The Hammond family captured this amazing footage last week of a dolphin 'playing' with it's food.
This unusual behaviour raises the question of why dolphins do this.
Is it hunting? Playing? Protecting it's young?
According Natalie Goddard of Estuary Guardians Mandurah, it's a feeding technique.
"That is what we call an 'occy toss'. It's one of the most spectacular feeding events observed in Mandurah's waters," she said.
Dolphins eat octopus but can't simply catch and swallow them whole like they would with a fish, as octopus tentacles are dangerous and could result in death.
"Octopus tentacles are very dangerous to predators as they are covered in suckers which could choke them.
"So to ensure it is safe to swallow, the dolphin tosses the octopus around multiple times to break it apart, wear out its reflex responses and disable, dismember and tenderize its tentacles.
"The octopus will often try and defend themselves with their suckered tentacles by latching onto the dolphin's smooth skin on their back, where they can't grab them, which is pretty funny to witness," Natalie said.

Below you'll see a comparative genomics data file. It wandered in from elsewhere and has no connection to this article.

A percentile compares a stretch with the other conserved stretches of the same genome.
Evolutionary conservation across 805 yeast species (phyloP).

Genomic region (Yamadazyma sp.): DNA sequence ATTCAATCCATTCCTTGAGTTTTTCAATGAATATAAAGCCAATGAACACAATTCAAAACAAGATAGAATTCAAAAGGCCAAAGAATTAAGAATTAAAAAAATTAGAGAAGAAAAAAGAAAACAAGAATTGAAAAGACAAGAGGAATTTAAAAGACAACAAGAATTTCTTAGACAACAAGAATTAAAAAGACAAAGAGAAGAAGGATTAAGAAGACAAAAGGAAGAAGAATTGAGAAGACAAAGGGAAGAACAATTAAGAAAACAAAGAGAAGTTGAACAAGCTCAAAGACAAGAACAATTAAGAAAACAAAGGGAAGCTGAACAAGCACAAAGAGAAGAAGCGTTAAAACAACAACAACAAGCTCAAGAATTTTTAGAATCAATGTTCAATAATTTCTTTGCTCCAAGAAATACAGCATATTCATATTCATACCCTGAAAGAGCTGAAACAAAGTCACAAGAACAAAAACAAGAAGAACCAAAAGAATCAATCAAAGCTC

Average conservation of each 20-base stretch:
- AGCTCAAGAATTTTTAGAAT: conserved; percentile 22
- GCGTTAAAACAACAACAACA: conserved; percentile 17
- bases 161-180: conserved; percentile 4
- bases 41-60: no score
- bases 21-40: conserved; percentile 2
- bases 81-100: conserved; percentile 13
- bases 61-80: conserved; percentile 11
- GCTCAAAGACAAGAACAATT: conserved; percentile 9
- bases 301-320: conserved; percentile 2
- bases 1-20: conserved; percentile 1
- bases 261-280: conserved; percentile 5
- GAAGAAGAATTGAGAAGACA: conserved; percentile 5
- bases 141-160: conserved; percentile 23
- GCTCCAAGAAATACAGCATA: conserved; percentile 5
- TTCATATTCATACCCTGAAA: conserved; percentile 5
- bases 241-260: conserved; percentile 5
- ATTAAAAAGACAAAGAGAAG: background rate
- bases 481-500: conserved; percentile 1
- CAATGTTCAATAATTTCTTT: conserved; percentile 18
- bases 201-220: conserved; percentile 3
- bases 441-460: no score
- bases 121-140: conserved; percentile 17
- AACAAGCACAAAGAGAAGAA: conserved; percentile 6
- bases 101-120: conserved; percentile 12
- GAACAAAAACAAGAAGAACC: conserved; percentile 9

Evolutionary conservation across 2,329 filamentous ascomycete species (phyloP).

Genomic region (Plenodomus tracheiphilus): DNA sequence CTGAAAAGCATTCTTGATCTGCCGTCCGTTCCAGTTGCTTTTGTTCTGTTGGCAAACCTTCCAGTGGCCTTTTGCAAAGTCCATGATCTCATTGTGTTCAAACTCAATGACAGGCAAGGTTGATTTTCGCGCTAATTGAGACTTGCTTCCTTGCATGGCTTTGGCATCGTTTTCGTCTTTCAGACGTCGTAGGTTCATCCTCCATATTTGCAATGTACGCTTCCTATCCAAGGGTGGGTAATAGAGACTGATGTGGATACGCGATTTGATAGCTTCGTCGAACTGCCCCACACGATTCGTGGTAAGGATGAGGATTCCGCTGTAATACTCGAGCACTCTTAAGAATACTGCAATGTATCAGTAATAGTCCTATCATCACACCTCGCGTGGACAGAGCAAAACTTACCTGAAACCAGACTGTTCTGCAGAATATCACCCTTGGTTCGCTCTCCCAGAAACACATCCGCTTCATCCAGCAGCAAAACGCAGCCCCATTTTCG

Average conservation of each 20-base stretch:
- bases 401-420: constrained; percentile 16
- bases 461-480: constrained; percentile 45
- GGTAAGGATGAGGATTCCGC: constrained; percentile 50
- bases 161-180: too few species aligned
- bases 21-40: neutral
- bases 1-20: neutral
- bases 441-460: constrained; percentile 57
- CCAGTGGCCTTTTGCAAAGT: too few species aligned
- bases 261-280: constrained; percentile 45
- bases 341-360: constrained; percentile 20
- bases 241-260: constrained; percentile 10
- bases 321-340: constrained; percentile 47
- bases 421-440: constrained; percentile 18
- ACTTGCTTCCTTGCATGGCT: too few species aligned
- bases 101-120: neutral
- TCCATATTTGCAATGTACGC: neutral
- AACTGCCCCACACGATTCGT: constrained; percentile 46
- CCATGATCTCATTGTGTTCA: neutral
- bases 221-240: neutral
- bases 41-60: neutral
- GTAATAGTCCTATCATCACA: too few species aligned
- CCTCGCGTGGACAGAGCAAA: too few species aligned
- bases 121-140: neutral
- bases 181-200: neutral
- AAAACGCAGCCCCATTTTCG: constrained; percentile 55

The Murdoch University Cetacean Research Unit have conducted extensive research of octopus handling behaviour in bottle-nose dolphins off the coast of Bunbury over a seven-year period.
A paper published in Marine Mammal Science, 'Complex prey handling of octopus by dolphins', (Sprogis et al. 2017) described how dolphins use two different methods.
The first is the 'shake', which involves them arching and rotating their body out of the water, while holding the octopus in their jaws and forcefully hitting it onto the water's surface.
The second is the 'toss' where they also raise their head and/or body out of the water and flick the octopus up, but they open their mouths so the octopus is tossed into the air, often sending it flying for several metres.
The dolphin retrieves the octopus and continues to shake and toss it at the surface, normally about 10-15 times.
The paper found octopus handling behaviour is more common in winter and spring and more prevalent among adult females.
It was also discovered that its normally done by dolphins who had a close association with other dolphins that handled octopus, leading researchers to believe it's a learned behaviour rather than something instinctual.
So in answer to the question of whether dolphins are hunting or playing, it's likely a little from column A and a little from column B.
It's mostly about feeding, but as Ms Goddard said, "It's like a special treat...and yes, they do play with it somewhat".